Last Updated: Wednesday, February 01, 2017

Disaster In Indiana: Time To Rethink "Rain Or Shine" Mentality? (And, Who's Minding The Stage?)
Updated: Sunday, August 14, 2011

The Saturday Indiana State Fair stage collapse tragedy in Indianapolis, Indiana, that claimed five lives so far and injured scores of fairgoers, appears to be one of the worst, if not the worst stage, collapse disaster in U.S. history. That is why, among other reasons, what happened in Indiana must be examined thoroughly. The families and friends of those who died, the injured and traumatized survivors, Hoosiers and present and future fairgoers deserve no less.

Those who want to call the tragedy a freak occurrence or unpreventable must be ignored, least a cover-up result. Especially, since the Indiana stage collapse follows another weather-related stage collapse on July 17, at the Bluesfest in Ottawa, Canada. The Crowdsafe® Database can point to other similiar incidents, as well.

At the moment, there are more questions than answers about what happened in Indiana. But, that is both the good news and bad news. Questions tend to lead to answers. Answers can lead to solutions.

One thing should be clear to most people, a new and more effective approach to warning outdoor crowds of impending severe weather developments should be developed in Indiana, Ottawa and elsewhere. The days of “rain or shine” events that encourage outdoor crowds to tough-it-out, even at the risk of their own safety, should be brought to an end. Promoters and venue operators should be required to have not only a workable emergency plan, but a trained staff capable of implementing it in a timely manner. And for those promoters and venue operators who follow a policy of waiting until the last minute to warn their guests of danger---often due to a fear of financial loss---should no longer be allowed to operate.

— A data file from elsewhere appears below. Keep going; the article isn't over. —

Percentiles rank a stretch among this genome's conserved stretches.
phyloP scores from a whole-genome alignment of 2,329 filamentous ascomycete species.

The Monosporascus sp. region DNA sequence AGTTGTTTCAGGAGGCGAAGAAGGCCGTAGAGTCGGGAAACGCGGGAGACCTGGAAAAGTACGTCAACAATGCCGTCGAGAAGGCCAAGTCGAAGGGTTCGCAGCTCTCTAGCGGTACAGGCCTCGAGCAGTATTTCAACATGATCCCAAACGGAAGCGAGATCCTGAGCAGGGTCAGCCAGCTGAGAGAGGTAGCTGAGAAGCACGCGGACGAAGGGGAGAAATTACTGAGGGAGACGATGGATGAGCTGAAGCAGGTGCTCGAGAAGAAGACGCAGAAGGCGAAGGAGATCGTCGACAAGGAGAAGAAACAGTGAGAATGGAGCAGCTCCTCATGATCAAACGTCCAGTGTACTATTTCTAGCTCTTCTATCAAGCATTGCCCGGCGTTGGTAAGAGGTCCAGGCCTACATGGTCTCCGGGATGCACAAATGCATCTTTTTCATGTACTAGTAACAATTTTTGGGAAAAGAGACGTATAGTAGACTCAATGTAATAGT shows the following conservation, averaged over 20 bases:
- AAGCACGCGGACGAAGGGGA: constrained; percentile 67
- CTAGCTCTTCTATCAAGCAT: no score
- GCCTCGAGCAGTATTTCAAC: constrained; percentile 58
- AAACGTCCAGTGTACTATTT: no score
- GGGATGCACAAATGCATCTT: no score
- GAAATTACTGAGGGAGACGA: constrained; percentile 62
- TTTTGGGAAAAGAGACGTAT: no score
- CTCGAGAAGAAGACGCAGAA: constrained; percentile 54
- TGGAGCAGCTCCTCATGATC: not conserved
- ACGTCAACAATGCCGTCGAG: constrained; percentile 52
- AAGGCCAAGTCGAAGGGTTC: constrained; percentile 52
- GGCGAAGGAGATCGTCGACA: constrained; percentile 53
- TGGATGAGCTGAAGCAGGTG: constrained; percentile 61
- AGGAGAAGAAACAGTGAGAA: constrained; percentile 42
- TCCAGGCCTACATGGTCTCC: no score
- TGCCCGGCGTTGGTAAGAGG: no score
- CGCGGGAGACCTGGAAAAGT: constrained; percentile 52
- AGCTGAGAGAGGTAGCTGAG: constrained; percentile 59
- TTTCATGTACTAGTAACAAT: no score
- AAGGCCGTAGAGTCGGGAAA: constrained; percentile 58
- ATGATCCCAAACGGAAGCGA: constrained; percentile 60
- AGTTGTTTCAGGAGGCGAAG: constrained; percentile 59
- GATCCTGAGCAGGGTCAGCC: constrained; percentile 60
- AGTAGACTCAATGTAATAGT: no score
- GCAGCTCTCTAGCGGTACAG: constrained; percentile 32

At the same time, structural safety inspectors around the country and in other countries as well, should double their vigilance when temporary structures in public places are erected in their communities.

Crowd Management Strategies has a current list of questions as do other independent parties. Our questions are these:

1. Who designed the stage?

2. Who approved the stage’s construction?

3. What were the qualifications of those who built the stage?

4. What was the calculated windloads for the stage?

5. When was the structural integrity of the stage last examined prior to Saturday?

6. How was the stage to be operated to maintain structural integrity during high winds?

7. Was the stage crew that erected the stage present that evening to address emergencies that might arise?

8. Why does it appear to have taken approximately 30 minutes for authorities to begin to inform the concertgoers they should evacuate the area after extreme weather was anticipated to hit the fairgrounds?

9. What was the procedure in place for authorizing an emergency evacuation from the seating area in front of the stage?

10. What was the Indiana State Fair’s written emergency plan response to high winds during a populated concert event?

11. How many crowd managers or security guards and law enforcement officers were available to assist in emergency egress of the crowd?

12. Were Indiana State Fair staff and crowd managers or security contractors trained in crowd management?

13. Were Indiana State Fair staff and crowd managers or security contractors versed in emergency evacuation procedures?

14. What percent of the people in the crowd near the stage were aware they should evacuate? And, if these concertgoers did receive an intelligible warning, how far in advance of disaster were they notified?

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